Author: Saadut
•12:37 PM


In the recently concluded Panchayat elections in Kashmir while most of commentators reported the percentage of voters participating and the relatively incident free lower level elections, some small news made a big impact on presenting Kashmir. In Wusan village which has almost 99% Kashmiri Muslim population, a Kashmiri Pandit lady won the Pachayat elections. 51-year-old Asha Bhat wife of Radha Krishan of Wussan Village, Kunzer situated on the picturesque Srinagar-Gulmarg road, defeated her neighbor Sarwa Begum to become the first Pandit woman Panch of Kashmir.

Married to Radha Krishan Bhat in 1984, a village farmer who also runs a small grocery shop nearby, Asha Ji’s family did not migrate during the Kashmir turmoil and never did they regret their decision of staying back in Kashmir. "During the last 20 years we faced the same kind of problems which my Muslim neighbors had to encounter. During crackdowns by security forces, if their children were taken out, my children too were not spared," Asha Ji said to the local media. She has two sons, one of whom works in the police department. Villagers claim that there were ten Pandit families in the village out of which only five migrated and five decided to stay back. But interestingly none of the migrated families ever sold their land and the properties are intact.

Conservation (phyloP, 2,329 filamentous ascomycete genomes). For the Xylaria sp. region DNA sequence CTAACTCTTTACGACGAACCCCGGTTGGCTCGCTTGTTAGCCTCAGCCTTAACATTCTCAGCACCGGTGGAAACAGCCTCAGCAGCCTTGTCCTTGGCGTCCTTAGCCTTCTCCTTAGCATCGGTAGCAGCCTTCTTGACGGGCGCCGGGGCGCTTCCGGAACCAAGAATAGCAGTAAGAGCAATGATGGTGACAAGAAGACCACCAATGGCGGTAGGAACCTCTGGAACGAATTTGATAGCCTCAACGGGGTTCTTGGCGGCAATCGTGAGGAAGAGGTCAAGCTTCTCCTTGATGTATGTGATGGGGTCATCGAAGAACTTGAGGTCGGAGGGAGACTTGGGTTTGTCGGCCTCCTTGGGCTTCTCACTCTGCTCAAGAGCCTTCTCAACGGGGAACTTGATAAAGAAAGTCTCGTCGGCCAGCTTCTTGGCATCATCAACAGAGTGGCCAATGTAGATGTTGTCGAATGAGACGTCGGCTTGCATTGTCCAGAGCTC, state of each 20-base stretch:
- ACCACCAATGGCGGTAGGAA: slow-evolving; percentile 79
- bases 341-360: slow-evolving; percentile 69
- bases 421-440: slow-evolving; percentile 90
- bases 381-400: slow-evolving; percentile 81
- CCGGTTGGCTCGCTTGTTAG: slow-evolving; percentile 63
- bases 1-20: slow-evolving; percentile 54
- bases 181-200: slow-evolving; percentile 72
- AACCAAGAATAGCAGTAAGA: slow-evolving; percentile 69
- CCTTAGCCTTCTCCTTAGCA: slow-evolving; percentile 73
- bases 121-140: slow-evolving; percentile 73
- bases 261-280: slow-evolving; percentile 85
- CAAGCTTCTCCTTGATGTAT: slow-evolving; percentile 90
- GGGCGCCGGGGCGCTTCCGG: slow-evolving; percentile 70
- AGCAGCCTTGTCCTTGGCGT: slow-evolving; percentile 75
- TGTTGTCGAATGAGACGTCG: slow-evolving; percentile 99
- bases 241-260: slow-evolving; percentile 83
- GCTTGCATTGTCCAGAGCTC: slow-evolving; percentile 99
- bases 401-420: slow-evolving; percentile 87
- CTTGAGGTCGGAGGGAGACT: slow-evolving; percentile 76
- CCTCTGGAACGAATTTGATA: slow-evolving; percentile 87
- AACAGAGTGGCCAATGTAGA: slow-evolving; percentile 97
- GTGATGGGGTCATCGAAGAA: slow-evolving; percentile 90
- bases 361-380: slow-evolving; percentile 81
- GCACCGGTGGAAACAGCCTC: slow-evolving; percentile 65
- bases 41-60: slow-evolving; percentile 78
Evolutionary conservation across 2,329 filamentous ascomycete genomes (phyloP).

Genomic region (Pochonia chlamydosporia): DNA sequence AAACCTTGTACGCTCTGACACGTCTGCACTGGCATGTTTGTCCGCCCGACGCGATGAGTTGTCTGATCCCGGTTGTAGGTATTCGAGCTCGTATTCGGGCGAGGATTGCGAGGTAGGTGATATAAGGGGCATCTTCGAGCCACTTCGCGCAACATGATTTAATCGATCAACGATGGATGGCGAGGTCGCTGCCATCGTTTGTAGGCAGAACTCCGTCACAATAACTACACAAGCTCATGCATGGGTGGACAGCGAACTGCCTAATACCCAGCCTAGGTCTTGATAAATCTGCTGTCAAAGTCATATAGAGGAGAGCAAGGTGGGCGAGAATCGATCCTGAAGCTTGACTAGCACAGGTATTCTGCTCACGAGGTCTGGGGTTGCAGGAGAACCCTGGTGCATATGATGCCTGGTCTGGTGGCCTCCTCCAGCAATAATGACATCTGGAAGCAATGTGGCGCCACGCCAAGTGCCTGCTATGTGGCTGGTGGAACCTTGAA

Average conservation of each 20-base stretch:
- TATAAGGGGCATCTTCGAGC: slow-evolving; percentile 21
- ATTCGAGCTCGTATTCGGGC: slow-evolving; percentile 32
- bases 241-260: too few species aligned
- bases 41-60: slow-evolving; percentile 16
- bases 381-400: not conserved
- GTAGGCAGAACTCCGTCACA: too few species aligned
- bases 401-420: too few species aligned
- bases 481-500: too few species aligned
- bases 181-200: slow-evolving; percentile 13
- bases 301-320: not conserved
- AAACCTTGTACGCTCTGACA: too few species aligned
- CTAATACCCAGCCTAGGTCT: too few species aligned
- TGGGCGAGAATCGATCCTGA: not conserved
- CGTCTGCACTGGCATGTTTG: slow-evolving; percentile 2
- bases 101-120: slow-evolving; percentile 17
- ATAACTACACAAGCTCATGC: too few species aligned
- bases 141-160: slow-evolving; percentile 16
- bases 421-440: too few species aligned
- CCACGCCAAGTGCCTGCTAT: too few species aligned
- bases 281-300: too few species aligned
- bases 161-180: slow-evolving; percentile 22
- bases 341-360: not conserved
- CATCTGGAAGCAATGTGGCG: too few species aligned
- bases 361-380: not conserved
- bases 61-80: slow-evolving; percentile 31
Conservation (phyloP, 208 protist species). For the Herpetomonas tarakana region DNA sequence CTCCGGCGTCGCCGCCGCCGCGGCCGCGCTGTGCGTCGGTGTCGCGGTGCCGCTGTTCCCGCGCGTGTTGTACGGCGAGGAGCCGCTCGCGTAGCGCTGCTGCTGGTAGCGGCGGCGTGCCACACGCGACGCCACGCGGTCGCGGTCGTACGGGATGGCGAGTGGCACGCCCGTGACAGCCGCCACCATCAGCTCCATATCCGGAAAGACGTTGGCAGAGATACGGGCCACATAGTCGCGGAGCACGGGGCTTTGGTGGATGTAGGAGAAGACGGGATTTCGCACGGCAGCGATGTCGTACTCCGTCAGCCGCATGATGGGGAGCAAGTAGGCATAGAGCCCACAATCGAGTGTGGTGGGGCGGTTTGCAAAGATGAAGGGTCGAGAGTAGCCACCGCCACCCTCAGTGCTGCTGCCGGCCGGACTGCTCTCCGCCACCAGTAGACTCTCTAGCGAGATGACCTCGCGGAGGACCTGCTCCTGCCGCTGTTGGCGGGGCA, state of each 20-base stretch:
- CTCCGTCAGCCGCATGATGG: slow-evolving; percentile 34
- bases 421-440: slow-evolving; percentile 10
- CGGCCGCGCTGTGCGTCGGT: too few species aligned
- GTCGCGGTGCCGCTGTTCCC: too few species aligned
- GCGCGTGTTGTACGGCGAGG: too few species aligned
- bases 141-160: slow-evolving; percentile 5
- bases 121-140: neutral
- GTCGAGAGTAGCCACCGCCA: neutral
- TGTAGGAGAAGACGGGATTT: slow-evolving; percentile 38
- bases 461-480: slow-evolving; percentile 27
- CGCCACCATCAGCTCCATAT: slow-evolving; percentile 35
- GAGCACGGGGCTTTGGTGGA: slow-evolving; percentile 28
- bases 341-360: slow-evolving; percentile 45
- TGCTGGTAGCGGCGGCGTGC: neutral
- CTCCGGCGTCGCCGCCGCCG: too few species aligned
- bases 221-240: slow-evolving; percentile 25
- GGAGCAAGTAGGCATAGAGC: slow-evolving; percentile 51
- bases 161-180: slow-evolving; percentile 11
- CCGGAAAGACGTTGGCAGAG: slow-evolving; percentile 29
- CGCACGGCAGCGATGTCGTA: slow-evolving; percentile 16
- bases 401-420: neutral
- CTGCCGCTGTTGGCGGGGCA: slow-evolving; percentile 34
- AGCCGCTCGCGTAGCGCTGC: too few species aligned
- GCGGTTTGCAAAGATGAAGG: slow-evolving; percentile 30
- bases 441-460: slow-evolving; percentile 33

This election of a Kashmiri Pandit lady was not a one-off event in Kashmir, in Tahab village of Pulwama district another Kashmiri Pandit, Makhan Lal Zutshi won uncontested as Panch in the Panchayat elections. Pertinent to mention that South Kashmir has witnessed the worst of Kashmir turmoil, and also in this village the overwhelming majority of population is Muslim. Buoyed by the overwhelming support of his Kashmiri Muslim voters, Pandit Makhan Lal Zutsi has his eyes on the Sarpanch position now.  He filed his papers from Tahab Village after a Muslim acquaintance persuaded him to do so keeping in view his social commitment. There are 3300 voters in his village and even though there could have been many contenders for the Panchayat seat, still the village decided to elect him unopposed. Pandit Makhan Lal earlier worked as an employee in the government PDD (Power development department) and even after retiring in 2000 he and his family did not leave or migrate from the valley.

While speaking to local media Pandit Makhan Lal said “We have been living together since centuries and have collectively faced the problems and cherished happiness.” Adding further “We never left the Tahab village even during the peak of militancy. My conscience and sense of roots did not allow me to leave my home.  Nobody came here to harm us. The villagers took care of us. We never felt threatened,” Zutshi said.  “That brotherhood persists in Kashmir. There is no security threat. I appeal the Pandit community living outside to return.”

Many would argue ‘how does election of a couple of Sarpanshes from minority community matter among hundreds of them elected”. But the doomsayers forget that it is not the numbers that should be looked as the only positive indicators but the will of those Pandit’s who stayed back and the trust, goodwill between the two communities in remote hamlets of Kashmir where turmoil has otherwise left deep scars.